Britain's unions make a comeback

The recent dispute between British Airways and its cabin crews, although settled without a strike, is part of a growing wave of labour militancy in a country that was supposed to have tamed the unions.

by The Business
Last Updated: 23 Jul 2013

The number of days lost due to strike action in the year to September 2006 was 745,000, up 310% on the previous year. Civil servants are the latest to take strike action over pay, although many workers and professionals in the public sector have enjoyed significant real pay increases since the late 1990s.

Public sector militancy never wholly disappeared despite the labour reforms of Conservative governments in the 1980s and 1990s. However the real surprise for business is the return of labour disputes to the long quiescent private sector.

Wal-Mart owned Asda was hit by strikes over the introduction of new technology at distribution networks, despite its employer's previous reputation as anti-union. Rolls-Royce, the automobile rescue service AA and other companies have faced the threat of industrial action recently.

The increase in labour unrest is on the back of 15 years of economic growth and record employment levels. Combined with retail price inflation of 4.4%, which is higher than wage growth of 4.1%, and some of the ingredients of Britain's 'industrial disease' of the 1970s are present, if in a milder form. Union membership remains about half of its late 1970s peak.

Unions are now targeting Polish migrant workers, the largest single group of migrants from Eastern Europe whose growing presence over recent years has dampened down wage growth by increasing the supply of low-cost skilled labour in the UK.

The issues of 'fat cat' pay, City bonuses and the house price boom that has priced many at the lower wage end out of the housing market, have all helped unions gain new recruits. The TGWU, which led the dispute at BA, has recruited 500 new shop stewards and 11,500 members at EasyJet and J Sainsbury. Unison signed up 32,000 new members last year.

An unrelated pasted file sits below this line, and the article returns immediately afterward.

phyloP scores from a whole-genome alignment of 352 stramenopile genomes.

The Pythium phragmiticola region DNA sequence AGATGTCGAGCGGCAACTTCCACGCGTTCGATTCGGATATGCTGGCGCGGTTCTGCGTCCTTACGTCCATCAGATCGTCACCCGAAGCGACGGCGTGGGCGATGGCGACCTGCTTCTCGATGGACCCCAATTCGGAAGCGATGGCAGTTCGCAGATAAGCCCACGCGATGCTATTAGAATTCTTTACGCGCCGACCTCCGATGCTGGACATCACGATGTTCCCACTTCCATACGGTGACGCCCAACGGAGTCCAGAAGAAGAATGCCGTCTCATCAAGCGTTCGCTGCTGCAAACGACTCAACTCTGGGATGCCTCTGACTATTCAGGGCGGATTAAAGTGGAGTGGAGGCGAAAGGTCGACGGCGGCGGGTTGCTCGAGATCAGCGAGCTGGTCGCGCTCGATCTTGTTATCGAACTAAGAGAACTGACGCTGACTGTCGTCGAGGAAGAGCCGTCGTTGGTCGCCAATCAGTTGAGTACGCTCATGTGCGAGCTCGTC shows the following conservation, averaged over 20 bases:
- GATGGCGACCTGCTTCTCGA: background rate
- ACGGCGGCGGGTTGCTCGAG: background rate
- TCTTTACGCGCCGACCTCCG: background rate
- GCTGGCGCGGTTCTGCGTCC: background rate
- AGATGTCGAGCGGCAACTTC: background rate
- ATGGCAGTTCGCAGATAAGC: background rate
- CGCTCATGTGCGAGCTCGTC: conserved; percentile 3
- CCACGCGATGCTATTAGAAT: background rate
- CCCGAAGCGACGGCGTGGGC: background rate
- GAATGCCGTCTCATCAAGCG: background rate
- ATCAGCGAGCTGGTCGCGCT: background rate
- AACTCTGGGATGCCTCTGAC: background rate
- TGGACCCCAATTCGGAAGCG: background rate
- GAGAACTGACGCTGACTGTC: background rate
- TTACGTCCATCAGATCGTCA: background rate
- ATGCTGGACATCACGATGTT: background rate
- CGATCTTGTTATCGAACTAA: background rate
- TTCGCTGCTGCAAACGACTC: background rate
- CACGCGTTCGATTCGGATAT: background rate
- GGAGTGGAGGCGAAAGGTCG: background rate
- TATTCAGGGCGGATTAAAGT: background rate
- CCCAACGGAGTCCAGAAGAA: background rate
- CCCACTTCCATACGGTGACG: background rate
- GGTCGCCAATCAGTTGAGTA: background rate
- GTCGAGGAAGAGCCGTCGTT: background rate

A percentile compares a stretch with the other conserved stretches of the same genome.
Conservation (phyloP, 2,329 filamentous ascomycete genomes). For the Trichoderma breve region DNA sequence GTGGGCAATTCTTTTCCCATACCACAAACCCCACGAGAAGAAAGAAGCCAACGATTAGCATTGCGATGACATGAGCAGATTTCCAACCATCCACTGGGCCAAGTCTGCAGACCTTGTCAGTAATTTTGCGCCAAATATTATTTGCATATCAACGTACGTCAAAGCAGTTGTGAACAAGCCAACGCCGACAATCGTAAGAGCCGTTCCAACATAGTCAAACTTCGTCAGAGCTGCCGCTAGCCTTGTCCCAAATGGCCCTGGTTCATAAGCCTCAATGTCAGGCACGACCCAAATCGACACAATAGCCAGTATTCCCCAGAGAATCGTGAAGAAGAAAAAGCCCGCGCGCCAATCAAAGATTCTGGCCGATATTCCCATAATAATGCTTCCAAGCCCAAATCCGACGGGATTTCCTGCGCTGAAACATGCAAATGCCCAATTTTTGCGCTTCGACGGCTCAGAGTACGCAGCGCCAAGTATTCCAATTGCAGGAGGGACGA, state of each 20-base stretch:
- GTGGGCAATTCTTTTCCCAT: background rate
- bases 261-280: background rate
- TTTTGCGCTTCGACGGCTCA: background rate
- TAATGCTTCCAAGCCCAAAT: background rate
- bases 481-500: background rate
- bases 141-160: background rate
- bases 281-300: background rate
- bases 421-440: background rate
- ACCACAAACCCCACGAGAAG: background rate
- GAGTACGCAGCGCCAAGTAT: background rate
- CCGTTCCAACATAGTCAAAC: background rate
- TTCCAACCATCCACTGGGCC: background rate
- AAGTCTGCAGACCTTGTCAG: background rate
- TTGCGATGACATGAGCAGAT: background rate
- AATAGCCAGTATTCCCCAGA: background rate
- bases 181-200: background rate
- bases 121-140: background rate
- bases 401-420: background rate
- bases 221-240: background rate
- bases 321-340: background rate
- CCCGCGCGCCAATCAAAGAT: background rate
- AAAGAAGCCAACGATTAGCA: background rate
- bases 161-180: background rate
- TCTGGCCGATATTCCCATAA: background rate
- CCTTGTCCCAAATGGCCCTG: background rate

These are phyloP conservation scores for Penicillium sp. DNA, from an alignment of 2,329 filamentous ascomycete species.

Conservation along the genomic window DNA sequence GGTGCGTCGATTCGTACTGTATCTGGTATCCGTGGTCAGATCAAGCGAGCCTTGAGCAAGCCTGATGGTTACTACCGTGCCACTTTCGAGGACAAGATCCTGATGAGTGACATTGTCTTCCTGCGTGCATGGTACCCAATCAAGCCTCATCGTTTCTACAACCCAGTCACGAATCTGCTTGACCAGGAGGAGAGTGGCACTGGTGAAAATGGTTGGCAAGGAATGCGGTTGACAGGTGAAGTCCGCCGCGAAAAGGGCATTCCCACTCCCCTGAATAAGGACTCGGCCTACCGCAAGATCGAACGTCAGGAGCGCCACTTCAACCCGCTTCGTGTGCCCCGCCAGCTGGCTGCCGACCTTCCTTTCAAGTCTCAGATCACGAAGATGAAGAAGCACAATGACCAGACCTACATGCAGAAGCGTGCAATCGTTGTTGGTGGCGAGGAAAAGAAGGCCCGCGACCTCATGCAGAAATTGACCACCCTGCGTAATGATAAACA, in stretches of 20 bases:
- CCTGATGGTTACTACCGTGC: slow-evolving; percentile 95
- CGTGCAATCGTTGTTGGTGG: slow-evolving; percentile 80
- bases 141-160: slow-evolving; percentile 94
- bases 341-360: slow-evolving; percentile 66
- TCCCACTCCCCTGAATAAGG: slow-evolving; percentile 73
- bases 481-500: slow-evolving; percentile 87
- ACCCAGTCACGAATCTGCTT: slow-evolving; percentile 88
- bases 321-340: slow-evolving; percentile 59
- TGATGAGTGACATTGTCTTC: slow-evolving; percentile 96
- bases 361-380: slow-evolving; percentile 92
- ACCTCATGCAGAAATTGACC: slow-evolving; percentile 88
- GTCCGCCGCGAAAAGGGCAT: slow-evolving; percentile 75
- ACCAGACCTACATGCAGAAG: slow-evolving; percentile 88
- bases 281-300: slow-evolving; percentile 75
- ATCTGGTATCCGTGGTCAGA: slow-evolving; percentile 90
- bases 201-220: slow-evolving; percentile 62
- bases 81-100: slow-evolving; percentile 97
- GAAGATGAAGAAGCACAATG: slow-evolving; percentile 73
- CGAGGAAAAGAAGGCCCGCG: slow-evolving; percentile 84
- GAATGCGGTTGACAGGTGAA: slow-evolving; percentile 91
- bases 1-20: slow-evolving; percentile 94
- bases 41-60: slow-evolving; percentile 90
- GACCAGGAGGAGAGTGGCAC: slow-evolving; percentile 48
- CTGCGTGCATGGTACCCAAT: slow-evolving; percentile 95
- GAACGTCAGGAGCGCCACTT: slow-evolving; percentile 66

Union consolidation will this year give rise to a super-union merger of the giants TGWU and Amicus, with a combined membership of nearly 2m across the private sector. Amicus has signed cooperation agreements with sister unions in Germany and the US and predicts the creation of a global union in the next decade, to finally bring about the union dream of meeting global companies across their production centres.

BA is still faced with unions that have retained power since the days when the carrier was a publicly owned enterprise. The cabin crew dispute follows 2005's strike by workers at its in-flight meals supplier, Gate Gourmet. BA's chief executive Willie Walsh was able to avert the recent threatened cabin crew strikes, but has been criticised for the way he handled the dispute. He still faces a £2.1 billion pension fund deficit and a four-strong group of unions ready to fight any cuts.

Unions in Britain have won a number of improvements to state benefits from the Labour government, including extended minimum holiday entitlement and paternity leave. But Gordon Brown, the likely next prime minister, is set to resist growing calls for the reversal of Margaret Thatcher's anti-union reforms that were left in place by Tony Blair. The unions still hold the party's purse strings but Brown will face on outcry from business if he gives the unions any more concessions over labour market flexibility.

Source: Back to the picket line
The Business, 3 February

Review by Joe Gill

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